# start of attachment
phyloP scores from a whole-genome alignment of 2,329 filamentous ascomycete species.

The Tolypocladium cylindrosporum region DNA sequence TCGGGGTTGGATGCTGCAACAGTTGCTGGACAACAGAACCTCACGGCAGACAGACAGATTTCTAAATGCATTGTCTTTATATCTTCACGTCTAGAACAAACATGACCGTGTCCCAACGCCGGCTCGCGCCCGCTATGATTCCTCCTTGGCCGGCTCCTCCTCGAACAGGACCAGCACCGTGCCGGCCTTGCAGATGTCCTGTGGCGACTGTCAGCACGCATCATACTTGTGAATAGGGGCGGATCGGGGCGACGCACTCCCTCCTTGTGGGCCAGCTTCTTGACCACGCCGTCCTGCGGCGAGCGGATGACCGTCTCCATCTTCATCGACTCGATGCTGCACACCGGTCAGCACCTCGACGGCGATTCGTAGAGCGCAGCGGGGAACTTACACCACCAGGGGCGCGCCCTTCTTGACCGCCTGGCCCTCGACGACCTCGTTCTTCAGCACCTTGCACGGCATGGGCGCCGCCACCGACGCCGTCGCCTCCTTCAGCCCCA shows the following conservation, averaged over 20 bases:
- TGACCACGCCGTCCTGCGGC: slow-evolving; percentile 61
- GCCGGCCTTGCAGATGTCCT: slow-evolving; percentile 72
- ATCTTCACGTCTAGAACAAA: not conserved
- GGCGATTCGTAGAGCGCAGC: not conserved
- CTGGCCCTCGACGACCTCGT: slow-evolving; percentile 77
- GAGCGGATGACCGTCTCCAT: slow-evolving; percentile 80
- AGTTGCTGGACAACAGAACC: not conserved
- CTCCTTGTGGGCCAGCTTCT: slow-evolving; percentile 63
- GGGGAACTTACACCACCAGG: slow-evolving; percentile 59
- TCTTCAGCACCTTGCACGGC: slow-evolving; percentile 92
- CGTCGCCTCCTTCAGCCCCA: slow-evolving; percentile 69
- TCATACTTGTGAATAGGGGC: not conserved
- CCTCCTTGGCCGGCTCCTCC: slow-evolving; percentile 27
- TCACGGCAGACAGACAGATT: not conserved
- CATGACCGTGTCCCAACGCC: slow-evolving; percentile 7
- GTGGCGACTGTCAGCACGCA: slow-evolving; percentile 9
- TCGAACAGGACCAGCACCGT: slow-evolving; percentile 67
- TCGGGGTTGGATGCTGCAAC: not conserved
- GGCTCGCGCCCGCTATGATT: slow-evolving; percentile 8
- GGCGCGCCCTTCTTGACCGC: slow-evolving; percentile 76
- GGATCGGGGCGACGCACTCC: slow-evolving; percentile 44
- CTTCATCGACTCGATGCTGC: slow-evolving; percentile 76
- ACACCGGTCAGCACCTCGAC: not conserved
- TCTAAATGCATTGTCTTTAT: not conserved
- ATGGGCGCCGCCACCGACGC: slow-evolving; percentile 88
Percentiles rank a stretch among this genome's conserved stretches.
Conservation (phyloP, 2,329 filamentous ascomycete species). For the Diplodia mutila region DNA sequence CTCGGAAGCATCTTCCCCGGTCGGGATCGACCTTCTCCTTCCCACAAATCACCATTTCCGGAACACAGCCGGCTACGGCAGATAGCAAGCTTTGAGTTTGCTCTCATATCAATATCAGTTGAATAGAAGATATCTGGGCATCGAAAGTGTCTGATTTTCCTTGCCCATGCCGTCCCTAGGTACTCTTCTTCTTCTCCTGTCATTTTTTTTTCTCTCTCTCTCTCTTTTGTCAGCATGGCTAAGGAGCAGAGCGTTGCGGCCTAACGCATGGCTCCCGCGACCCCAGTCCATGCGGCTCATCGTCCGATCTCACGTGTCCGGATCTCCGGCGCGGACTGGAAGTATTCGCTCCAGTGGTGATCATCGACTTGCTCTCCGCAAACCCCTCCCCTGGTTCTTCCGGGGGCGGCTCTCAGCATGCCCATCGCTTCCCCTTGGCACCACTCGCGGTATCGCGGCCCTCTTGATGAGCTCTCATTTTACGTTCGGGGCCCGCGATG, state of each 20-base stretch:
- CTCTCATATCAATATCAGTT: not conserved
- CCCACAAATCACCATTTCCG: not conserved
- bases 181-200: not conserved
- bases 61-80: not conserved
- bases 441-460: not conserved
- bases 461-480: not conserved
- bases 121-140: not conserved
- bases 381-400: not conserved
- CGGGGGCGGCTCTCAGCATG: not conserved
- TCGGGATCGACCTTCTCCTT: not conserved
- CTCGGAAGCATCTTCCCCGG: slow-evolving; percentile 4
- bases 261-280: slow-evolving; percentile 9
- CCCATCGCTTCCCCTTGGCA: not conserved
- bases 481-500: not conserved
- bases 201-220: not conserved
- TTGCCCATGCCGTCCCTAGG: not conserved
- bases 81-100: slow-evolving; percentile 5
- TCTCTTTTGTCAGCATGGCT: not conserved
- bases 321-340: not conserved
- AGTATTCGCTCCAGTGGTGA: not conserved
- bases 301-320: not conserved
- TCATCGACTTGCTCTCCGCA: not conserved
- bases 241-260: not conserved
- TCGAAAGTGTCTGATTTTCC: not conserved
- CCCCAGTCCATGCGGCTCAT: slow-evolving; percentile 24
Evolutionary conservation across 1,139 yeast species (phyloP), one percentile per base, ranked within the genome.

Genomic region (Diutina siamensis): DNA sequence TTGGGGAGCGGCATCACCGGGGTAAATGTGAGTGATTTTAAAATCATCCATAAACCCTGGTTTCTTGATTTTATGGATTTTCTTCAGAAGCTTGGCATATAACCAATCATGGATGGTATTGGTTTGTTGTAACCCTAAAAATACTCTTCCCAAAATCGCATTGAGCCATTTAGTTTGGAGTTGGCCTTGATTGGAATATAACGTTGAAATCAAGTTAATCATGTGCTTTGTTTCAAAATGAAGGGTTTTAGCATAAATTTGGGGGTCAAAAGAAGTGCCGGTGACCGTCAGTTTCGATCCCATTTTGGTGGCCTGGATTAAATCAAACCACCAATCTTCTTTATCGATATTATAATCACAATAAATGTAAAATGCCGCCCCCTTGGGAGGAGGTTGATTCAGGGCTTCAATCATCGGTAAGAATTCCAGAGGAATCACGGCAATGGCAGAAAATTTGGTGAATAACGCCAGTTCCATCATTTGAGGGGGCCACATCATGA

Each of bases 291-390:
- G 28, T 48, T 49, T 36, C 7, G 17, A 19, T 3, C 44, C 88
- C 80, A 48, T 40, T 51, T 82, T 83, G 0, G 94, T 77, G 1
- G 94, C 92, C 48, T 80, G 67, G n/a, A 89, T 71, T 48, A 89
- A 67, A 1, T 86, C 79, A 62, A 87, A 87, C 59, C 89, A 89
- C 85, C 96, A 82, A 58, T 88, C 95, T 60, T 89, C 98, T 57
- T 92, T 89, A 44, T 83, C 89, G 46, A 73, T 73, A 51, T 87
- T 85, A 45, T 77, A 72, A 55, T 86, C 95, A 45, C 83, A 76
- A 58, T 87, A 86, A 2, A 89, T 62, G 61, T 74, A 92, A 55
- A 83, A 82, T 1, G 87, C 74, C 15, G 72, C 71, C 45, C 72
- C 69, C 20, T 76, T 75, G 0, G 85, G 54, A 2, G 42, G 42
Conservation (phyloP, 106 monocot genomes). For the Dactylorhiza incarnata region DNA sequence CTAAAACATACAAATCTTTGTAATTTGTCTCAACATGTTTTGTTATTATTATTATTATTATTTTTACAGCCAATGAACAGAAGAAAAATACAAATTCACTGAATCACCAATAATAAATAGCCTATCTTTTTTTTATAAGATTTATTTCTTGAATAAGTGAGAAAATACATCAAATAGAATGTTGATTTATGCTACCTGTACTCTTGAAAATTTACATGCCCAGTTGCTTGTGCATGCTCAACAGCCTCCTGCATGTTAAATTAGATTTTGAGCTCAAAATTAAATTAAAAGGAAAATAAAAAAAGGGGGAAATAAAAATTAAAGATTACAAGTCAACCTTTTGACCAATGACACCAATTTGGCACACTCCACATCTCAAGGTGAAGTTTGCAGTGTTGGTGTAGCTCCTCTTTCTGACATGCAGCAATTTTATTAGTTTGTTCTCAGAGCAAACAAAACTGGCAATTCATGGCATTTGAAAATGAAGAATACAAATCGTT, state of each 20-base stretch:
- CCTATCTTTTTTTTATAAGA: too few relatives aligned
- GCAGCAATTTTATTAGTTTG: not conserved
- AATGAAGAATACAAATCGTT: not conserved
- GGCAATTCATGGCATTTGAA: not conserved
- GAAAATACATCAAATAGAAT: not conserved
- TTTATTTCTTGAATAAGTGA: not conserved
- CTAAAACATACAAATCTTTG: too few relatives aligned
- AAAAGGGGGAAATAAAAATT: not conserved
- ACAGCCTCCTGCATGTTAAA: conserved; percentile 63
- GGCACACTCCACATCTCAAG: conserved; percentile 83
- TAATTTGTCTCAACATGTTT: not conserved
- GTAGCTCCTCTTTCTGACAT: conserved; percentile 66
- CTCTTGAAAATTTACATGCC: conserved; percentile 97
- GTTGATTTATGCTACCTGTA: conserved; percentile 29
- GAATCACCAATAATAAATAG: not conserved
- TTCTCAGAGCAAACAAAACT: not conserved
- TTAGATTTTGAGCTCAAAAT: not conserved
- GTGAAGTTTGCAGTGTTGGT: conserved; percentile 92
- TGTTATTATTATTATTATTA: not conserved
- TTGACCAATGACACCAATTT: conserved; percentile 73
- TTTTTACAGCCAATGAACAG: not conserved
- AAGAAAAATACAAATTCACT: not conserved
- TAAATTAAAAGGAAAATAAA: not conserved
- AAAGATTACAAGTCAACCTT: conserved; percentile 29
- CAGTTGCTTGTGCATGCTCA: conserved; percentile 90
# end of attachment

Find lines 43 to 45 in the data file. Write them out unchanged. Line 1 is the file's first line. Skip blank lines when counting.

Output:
- bases 481-500: not conserved
- bases 201-220: not conserved
- TTGCCCATGCCGTCCCTAGG: not conserved